Closing out Upfronts Week, the CW—something of a Magnolia cupcake at the end of a promotional feast—did its thing at the theater at Madison Square Garden. Three years into its existence, the network has settled comfortably into its brand identity. Its mission is to dazzle women of the Facebook generation—”Every minute somebody tweets about Gossip Girl,” they said—and also magazine editors in New York. Indeed, the presentation kicked off with a video boasting of the glossy covers from which the Gossip Girl stars have glinted. These include Rolling Stone, Vanity Fair, People, Entertainment Weekly, Allure, Lucky, Nylon, New York, Details, W, Vogue, Teen Vogue, Teen, Seventeen, Gotham, Cosmo, CosmoGirl!, CosmoGirl! Prom, and Page Six Magazine (RIP). Check newsstands next month for Blake Lively on the front of Hamster Fancy.
Ms. Lively and her colleagues have, in their hype-magnetism, imbued the CW with philosophical purpose, not to mention a marketing campaign, “TV to Talk About.” CW President Dawn Ostroff called the show a “network-defining cultural phenomenon.” The CW—noun (singular) 1. Broadcaster of glam melodramas for chicks. A sneak peek at what will be corrupting your daughters this fall:
- The success of the 90210 remake paved the way for an update of Melrose Place, another Aaron Spelling-produced touchstone of my wasted youth. Sydney Andrews is now the landlady at the Spanish-revival apartment building, collecting rent like a malicious Mr. Roper. Her tenants include a venal publicist, a wanton med student, and the wastrel son of Dr. Michael Mancini, still skeevy after all these years. The pool in the courtyard gets the Sunset Boulevard treatment in the pilot. Which Spelling soap will the CW reprise next? Models Inc.?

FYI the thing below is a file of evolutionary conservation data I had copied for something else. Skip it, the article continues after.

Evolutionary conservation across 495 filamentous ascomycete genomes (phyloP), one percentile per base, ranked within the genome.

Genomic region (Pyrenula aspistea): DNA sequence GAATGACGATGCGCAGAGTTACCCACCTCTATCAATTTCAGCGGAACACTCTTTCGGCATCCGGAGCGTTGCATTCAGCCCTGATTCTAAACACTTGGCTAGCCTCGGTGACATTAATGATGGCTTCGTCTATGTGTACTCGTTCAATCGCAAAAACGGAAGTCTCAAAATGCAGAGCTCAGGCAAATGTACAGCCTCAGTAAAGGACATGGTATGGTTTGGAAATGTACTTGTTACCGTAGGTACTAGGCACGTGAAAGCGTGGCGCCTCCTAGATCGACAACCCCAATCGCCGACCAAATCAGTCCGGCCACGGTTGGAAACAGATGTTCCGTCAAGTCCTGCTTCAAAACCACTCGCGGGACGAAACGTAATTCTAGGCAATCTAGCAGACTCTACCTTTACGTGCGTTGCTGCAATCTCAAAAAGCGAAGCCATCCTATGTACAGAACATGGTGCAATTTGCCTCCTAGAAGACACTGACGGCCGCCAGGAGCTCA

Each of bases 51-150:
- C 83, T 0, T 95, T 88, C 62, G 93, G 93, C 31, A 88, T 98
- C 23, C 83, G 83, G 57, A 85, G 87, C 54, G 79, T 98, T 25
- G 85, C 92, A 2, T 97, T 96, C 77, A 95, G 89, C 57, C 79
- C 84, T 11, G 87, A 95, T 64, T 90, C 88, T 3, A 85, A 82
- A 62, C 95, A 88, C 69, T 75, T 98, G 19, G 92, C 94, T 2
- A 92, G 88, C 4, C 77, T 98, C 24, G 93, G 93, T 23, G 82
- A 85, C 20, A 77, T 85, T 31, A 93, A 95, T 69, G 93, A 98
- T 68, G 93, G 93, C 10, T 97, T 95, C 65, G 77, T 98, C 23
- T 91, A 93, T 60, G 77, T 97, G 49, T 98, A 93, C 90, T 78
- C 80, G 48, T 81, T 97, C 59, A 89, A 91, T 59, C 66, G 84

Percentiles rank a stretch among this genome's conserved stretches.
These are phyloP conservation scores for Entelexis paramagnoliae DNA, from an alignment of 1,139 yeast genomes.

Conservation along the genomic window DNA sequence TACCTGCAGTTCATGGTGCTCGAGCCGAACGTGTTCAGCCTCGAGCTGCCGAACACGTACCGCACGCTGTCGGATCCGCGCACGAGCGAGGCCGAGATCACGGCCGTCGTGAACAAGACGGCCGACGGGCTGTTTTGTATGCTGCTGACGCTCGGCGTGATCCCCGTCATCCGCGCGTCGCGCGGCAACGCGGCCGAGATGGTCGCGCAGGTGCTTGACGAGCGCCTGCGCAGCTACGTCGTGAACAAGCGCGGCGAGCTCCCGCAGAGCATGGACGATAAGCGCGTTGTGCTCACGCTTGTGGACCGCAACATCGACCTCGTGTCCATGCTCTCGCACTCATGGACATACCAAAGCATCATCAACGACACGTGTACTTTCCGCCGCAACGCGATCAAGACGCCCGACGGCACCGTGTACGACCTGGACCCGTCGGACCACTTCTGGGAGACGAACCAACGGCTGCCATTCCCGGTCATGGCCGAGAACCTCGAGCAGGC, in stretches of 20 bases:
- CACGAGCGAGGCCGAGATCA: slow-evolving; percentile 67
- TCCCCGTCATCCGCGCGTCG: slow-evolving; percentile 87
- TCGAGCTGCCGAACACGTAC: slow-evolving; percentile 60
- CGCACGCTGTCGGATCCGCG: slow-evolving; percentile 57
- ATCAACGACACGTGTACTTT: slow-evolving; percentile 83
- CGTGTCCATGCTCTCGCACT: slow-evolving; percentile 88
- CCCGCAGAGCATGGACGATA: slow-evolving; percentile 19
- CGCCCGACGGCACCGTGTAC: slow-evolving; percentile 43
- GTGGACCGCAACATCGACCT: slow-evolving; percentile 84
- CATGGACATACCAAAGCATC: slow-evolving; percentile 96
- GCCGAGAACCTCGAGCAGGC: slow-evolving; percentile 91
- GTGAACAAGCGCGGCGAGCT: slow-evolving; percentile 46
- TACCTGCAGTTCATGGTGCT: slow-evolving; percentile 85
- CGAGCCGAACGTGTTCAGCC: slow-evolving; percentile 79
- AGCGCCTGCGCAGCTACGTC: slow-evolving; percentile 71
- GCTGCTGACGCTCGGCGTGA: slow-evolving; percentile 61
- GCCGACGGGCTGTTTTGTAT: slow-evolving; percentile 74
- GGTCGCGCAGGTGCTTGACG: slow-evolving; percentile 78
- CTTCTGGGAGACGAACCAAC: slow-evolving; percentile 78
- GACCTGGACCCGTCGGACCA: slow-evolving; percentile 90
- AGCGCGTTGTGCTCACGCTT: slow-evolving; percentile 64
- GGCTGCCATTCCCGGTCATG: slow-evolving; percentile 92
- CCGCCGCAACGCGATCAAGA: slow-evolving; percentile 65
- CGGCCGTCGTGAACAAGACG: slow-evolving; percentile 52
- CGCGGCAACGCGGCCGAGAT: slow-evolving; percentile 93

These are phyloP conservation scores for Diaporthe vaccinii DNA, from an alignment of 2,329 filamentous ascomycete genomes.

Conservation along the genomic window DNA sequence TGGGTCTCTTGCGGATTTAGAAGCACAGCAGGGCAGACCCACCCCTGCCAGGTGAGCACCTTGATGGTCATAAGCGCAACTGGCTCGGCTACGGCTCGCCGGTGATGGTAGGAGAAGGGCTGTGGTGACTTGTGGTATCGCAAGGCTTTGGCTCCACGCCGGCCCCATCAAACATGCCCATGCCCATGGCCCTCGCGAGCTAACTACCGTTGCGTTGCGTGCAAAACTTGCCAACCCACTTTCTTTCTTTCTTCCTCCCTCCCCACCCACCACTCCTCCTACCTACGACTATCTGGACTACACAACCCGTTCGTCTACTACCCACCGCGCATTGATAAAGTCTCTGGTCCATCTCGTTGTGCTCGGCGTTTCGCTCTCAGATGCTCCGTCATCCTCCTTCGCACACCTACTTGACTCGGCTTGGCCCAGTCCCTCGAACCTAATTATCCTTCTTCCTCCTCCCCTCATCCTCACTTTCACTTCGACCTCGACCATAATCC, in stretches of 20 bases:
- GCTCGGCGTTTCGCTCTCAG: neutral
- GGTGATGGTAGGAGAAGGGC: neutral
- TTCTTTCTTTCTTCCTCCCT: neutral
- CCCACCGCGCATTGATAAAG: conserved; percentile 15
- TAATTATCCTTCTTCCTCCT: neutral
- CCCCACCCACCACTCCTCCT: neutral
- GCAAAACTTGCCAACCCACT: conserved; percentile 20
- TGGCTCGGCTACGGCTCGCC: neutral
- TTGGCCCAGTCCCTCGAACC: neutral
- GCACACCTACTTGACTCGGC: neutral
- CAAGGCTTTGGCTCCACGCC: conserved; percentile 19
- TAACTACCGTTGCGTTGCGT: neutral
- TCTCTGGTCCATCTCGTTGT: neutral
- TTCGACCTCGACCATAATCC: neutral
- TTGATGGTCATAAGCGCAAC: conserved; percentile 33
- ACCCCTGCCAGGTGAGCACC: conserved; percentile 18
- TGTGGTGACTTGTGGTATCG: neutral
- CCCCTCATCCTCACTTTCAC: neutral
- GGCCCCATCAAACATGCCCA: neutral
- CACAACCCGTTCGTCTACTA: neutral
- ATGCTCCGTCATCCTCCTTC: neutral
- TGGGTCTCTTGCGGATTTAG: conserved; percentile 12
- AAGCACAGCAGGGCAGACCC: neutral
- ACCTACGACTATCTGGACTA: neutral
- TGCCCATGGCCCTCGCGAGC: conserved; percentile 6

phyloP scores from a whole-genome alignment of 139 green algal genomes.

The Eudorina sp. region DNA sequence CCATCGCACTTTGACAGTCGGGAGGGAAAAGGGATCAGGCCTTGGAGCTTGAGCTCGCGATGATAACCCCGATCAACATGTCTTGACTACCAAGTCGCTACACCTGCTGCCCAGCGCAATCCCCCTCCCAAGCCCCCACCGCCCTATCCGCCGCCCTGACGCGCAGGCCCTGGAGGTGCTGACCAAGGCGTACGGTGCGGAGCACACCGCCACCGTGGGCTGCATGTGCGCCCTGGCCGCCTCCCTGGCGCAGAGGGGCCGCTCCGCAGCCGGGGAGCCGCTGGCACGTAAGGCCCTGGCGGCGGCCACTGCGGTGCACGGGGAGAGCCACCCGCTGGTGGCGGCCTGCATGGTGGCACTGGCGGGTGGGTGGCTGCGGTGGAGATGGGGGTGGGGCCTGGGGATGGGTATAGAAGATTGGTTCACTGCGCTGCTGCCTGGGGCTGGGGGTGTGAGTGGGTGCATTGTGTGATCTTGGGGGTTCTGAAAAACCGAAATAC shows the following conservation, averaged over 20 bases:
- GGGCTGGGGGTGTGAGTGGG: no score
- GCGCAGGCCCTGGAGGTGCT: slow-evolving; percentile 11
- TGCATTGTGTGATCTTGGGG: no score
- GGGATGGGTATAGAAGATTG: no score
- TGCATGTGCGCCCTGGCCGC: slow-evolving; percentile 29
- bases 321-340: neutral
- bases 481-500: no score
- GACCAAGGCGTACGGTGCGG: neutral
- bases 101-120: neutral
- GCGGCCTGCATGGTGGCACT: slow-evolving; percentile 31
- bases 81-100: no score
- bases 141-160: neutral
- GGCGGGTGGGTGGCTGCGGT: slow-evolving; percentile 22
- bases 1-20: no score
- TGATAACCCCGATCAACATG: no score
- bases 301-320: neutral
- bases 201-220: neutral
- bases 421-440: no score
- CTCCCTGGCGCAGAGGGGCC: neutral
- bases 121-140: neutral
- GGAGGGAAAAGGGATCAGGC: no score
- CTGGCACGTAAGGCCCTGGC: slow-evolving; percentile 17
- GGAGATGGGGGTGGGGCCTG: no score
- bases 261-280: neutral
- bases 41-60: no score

- Scratch that—The Beautiful People has the Models Inc. angle covered. Catwalks, catfights, you know the drill. With Elle Macpherson as the boss lady at the modeling agency and Mischa Barton again trying to prove she’s an actor rather than a paparazzi-camera ham.
- ( Twilight + sibling rivalry) x Dawson’s Creek = The Vampire Diaries.
In conclusion, Ostroff summoned to the stage her current and future stars. Hers is a network where no drama is complete without a knee-buckling exhibition of male abdominal muscles, and the CW trotted out the talent like so much pop-cult chattel ready for inspection. Elle gave good sartorius, and Tyra presented the clavicles of Teyona, and Blake’s romper afforded even the cheap seats a new intimacy with Blake’s nymphae. Thus were next year’s lineups loosed upon the TV business, slouching toward conference rooms to be whored.